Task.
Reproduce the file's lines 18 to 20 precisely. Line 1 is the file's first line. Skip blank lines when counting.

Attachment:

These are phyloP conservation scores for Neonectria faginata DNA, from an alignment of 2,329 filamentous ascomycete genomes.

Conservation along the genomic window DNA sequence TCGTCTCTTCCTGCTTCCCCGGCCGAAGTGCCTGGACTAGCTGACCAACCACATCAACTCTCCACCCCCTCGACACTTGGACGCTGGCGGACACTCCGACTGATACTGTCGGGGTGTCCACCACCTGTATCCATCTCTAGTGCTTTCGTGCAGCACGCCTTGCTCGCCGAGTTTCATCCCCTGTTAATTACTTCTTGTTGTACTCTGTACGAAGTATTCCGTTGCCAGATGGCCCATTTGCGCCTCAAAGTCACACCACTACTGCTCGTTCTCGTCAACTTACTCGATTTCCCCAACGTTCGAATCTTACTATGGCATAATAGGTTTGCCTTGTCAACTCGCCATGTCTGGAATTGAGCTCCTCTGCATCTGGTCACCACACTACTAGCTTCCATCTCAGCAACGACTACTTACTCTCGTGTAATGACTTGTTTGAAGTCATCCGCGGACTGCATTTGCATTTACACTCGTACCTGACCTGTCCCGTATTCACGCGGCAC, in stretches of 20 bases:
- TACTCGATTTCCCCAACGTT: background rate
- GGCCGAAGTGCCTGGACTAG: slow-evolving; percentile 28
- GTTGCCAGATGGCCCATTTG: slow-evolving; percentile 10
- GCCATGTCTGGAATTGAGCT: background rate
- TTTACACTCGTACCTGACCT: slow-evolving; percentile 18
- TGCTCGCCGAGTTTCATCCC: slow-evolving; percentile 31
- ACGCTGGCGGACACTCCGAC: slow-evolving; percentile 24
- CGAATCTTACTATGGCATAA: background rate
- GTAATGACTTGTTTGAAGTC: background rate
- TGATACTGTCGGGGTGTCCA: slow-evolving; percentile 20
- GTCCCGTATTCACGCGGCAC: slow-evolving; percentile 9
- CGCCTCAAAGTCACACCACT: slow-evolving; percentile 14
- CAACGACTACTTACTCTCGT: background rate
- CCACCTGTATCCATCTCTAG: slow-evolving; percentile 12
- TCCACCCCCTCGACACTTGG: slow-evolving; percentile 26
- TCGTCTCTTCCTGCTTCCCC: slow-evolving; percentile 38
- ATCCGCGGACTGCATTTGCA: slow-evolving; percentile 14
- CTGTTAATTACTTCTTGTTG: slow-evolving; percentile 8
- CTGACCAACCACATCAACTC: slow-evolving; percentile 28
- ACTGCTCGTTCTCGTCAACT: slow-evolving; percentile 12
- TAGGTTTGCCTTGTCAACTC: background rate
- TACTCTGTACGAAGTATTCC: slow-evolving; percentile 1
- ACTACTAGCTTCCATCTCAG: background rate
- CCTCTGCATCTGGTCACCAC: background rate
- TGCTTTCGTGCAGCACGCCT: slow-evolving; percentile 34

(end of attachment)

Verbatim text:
- TCGTCTCTTCCTGCTTCCCC: slow-evolving; percentile 38
- ATCCGCGGACTGCATTTGCA: slow-evolving; percentile 14
- CTGTTAATTACTTCTTGTTG: slow-evolving; percentile 8